The self directed industry is growing at a rapid pace and is expected to see upwards of $2 trillion enter the market over the next two years. Some of the latest numbers show over 45 million IRA holders in the U.S. and less than 4% of those funds are held in non-traditional assets. This number is expected to increase significantly over the next 5 years as more and more individuals and their financial advisors attain a greater awareness of self-directed IRAs.
Yes. As discussed previously, you cannot invest in Collectibles or Life Insurance Contracts. In addition, there are certain transactions in which you cannot participate when using IRA funds. These are referred to as “prohibited transactions”. Prohibited Transactions are defined in IRC 4975(c)(1) and IRS Publication 590. They were established to maintain that everything the IRA engages in is for the exclusive benefit of the retirement plan. Professionals often refer to these as “self-dealing” transactions. Self-dealing occurs when an IRA owner uses their individual retirement funds for their personal benefit rather than to benefit the IRA. As an IRA owner, if you violate these rules, your entire IRA could loose its tax-deferred or tax-free status. It is very important that you work with competent professionals to help avoid violating these rules.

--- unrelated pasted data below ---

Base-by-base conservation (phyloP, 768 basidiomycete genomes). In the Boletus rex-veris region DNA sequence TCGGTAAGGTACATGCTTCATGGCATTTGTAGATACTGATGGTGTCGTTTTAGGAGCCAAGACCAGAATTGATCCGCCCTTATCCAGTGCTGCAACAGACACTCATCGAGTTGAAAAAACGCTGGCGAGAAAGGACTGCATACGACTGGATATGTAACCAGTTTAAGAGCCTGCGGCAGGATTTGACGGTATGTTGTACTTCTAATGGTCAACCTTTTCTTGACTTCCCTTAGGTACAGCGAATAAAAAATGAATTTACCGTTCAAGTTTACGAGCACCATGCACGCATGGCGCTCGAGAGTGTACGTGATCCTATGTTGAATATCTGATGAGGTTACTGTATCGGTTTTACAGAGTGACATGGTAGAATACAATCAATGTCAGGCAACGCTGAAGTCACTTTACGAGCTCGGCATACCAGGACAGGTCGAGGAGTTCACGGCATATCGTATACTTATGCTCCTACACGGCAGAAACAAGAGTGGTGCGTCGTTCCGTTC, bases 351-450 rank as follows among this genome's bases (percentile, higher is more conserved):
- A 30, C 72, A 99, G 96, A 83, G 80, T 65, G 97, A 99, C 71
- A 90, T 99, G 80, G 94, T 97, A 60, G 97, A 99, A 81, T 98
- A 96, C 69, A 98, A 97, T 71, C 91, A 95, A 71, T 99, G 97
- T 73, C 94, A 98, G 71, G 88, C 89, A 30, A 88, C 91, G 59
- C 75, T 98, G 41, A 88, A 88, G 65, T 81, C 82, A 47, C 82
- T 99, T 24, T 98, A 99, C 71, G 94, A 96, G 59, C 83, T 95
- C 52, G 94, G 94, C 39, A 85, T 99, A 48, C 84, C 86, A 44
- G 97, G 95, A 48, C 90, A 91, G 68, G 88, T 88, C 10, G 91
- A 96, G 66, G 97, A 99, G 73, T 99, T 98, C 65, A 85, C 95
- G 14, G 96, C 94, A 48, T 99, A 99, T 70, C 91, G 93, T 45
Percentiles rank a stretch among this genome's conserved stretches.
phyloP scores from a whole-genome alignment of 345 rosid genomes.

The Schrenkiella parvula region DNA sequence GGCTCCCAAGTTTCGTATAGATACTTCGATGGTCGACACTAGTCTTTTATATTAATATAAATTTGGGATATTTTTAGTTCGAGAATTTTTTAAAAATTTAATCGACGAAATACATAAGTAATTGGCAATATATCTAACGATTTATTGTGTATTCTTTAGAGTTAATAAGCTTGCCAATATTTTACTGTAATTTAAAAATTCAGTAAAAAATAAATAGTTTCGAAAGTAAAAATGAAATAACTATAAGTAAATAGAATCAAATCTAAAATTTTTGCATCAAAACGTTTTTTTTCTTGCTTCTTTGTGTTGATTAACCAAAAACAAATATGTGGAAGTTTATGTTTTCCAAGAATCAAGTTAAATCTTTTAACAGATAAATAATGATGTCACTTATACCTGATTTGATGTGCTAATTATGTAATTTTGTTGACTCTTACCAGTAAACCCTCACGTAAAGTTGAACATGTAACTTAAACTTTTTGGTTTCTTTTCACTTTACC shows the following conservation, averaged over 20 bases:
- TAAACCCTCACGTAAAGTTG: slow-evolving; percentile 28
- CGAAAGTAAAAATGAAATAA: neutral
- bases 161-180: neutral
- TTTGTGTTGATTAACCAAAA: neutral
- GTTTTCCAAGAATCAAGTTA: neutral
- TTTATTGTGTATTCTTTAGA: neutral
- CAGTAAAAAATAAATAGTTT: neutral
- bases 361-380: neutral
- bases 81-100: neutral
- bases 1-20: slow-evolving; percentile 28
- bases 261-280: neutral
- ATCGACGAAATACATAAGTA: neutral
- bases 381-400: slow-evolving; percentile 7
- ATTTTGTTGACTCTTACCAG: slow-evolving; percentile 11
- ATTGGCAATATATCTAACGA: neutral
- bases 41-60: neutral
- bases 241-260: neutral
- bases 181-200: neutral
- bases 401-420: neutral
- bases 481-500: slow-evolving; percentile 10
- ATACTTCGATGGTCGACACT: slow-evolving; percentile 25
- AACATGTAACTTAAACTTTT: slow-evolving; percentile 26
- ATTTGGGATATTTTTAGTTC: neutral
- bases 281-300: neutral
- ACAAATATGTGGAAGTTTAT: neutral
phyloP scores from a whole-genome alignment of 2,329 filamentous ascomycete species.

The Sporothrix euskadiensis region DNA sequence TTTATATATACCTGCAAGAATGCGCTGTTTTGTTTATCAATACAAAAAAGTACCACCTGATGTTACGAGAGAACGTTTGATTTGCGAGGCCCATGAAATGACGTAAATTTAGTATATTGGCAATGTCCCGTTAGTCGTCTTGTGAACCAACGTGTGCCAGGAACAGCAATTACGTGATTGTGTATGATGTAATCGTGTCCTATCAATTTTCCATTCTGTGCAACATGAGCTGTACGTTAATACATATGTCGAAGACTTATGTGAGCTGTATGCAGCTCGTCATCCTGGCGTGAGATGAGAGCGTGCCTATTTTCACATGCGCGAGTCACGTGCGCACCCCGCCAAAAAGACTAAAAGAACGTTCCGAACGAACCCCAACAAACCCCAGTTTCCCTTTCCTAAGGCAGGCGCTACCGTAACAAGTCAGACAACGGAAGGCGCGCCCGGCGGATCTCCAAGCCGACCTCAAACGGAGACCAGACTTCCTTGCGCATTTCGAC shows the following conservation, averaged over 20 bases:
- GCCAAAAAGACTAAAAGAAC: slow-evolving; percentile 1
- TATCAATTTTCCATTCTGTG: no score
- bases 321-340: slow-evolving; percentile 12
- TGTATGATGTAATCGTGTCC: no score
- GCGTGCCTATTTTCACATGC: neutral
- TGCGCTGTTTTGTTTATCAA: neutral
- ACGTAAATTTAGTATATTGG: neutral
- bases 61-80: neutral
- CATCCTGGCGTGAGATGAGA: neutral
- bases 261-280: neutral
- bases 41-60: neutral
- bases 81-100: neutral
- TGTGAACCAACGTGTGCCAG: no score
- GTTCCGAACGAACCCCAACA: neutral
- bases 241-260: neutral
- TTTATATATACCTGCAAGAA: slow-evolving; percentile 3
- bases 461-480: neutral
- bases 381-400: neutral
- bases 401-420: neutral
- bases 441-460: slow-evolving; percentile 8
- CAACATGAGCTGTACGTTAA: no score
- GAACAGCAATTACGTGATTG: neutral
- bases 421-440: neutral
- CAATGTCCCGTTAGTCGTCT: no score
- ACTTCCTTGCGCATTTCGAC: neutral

IRC 4975(c) (1), identifies prohibited transactions to include any direct or indirect:
- Selling, exchanging, or leasing, any property between a plan and a disqualified person. For example, your IRA cannot buy property you currently own from you.
- Lending money or other extension of credit between a plan and a disqualified person. For example, you cannot personally guarantee a loan for a real estate purchase by your IRA.
- Furnishing goods, services, or facilities between a plan and a disqualified person. For example, you cannot use personal furniture to furnish your IRAs rental property.
- Transferring or using by or for the benefit of, a disqualified person the income or assets of a plan. For example, your IRA cannot buy a vacation property you or your family intends to use.
- Dealing with income or assets of a plan by a disqualified person who is a fiduciary acting in his own interest or for his own account. For example, you should not loan money to your CPA.
- Receiving any consideration for his or her personal account by a disqualified person who is a fiduciary from any party dealing with the plan in connection with a transaction involving the income or assets of the plan. For example, you cannot pay yourself income from profits generated from your IRAs rental property.
If you participate in a transaction which does not fit SPECIFICALLY within these guidelines, the Department of Labor or the IRS will analyze the specific facts and circumstances in order to decide whether you have engaged in a prohibited transaction.